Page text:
Sometimes the best laid plans can go awry. However, for Teriano Lesancha, that was good.
Pledged at birth to be married to the 27-year-old son of the midwife who delivered her once she became a teenager (he would have been 40 then), the international student from Kenya escaped the forced unity to secure an education and become the first member of her village and ethnic group to receive a university degree.
Lesancha is a member of the impoverished Maasai tribe who inhabit southern Kenya and live a nomadic lifestyle. The girls are circumcised between the ages of 11 and 13 and married to a man chosen by their fathers in exchange for cows.
That was the fate to which she was destined before her mother, who has the equivalent of a Grade Three education, intervened and coaxed her husband to nix the marriage and forego the dowry – five cows – he would have received in exchange for his daughter.
Lesancha attended high school and college before coming to Canada six years ago to pursue higher education.
Graduating with a social work degree in June 2012, she is using her education to empower girls and women in her village.
Just days before International Women’s Day was celebrated around the world last Sunday, Lesancha was recognized for her amazing work with a YWCA Young Woman of Distinction Award that will be presented on May 21 at the organization’s 35th annual fundraiser at The Carlu.
“For me, this award is so humbling,” she told Share. “At the same time, it challenges me to do more. I didn’t want to just go to a university and then get a job. I want to do something extraordinary, something big that will make an impact on lives.”
Lesancha is well on her way to achieving her goal.
Even with free primary school education in Kenya since 2003, just 48 per cent of Maasai girls enrol in primary school and only 10 per cent go on to high school.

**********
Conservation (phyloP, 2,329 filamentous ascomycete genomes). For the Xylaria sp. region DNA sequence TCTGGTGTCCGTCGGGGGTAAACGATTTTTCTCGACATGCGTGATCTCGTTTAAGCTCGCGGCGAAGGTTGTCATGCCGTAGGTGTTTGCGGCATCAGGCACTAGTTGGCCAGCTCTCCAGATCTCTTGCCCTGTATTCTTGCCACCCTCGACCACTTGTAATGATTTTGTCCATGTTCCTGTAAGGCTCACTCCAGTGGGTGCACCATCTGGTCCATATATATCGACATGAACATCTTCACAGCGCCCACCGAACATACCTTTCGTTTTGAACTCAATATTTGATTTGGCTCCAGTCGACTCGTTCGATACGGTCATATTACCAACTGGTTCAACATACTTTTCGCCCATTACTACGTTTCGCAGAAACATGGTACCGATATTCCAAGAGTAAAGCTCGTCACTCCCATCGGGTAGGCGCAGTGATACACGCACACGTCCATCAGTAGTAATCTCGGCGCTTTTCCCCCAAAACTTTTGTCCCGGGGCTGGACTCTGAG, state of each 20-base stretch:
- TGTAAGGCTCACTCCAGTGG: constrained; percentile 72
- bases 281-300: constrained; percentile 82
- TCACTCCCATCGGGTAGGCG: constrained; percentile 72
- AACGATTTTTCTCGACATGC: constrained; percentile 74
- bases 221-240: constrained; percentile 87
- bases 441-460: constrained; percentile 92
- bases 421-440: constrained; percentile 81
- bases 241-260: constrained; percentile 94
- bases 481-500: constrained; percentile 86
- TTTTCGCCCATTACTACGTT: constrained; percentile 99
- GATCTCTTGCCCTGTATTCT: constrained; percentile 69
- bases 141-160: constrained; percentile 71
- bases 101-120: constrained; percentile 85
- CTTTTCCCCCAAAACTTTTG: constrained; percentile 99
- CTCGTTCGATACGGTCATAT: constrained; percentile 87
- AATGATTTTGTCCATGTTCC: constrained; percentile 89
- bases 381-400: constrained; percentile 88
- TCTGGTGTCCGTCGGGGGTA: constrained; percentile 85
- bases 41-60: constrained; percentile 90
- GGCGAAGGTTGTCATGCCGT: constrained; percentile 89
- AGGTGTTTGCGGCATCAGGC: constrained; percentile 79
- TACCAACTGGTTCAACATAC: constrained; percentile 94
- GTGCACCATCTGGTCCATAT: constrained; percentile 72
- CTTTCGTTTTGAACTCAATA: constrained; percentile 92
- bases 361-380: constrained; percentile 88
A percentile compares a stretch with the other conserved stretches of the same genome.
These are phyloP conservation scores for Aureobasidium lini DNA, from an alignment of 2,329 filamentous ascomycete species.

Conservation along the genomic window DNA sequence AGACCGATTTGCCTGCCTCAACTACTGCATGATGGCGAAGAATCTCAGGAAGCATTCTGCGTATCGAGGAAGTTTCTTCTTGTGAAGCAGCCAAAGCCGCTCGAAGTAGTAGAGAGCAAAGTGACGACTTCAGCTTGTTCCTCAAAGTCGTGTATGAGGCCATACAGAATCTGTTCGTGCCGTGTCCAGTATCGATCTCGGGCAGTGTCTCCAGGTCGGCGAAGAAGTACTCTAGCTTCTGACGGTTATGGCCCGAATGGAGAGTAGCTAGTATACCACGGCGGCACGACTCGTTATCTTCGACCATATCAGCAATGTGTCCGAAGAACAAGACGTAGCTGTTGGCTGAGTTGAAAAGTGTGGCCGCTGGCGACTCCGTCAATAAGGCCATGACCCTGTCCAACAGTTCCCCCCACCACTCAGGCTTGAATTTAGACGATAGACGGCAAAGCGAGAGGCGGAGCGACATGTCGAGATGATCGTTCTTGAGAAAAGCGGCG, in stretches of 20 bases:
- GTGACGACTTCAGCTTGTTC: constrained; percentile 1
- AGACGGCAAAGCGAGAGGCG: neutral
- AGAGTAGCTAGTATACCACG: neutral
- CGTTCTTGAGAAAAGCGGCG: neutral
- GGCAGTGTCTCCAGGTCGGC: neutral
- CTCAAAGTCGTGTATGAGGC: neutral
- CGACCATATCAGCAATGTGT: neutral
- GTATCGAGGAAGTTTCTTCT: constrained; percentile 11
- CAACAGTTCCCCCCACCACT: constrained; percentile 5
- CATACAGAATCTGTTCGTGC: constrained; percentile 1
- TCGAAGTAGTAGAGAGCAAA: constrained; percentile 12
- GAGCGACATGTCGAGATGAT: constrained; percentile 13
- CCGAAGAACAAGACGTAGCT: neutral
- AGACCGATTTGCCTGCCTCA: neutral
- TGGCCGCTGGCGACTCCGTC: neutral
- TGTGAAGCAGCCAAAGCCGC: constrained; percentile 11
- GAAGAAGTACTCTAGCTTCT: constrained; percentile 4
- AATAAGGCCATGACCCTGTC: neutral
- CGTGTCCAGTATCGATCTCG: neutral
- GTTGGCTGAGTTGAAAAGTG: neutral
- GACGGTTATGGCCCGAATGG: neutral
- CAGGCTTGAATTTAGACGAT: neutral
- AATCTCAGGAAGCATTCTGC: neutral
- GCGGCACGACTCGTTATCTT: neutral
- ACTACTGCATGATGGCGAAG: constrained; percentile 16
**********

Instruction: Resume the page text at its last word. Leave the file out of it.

To make education accessible for youths in her village, Lesancha started a non-profit organization three years ago that helps subsidize their high school, college and university education. Girls who are single parents and orphaned are given high priority to apply.
With funds accrued from World Vision which sponsored her, Lesancha is establishing a dormitory for girls, many of whom have to travel long distances to attend school. The building is expected to be completed by the end of the year.
“These young people are from homes with no running water and electricity,” she said. “The boys could stay back in school and study late before going home in the dark, but that’s risky for the girls and not safe. Also, when the girls are at home, they are required to carry water, fetch firewood and do other chores in the house. I want them to be more focused on their school work.”
Empowering the women in her village is also important for Lesancha who launched the Maasai bead work collective with 20 women almost 18 months ago. The group has now grown to about 200 women.
With bead work an integral part of their culture, the Maasai women bead necklaces and bracelets that are gradually being marketed and sold in Canada and other parts of the world at fair value.
“The reason I started this project was because my mother made bead jewelry and it was difficult for her to sell them for several reasons,” said Lesancha. “Nairobi (the Kenyan capital) is far away from our village and there is also a language barrier. She also had to be at home taking care of the kids and livestock, so there really wasn’t any time for her to go out and sell. I have also seen bead makers exploited by people who could come to the village, buy the beaded products cheaply and then sell them at exorbitant prices. Our people were being terribly taken advantage of and I wanted to put a stop to that. I just really believe in empowering women economically and if you do that, they change the situation in their families.”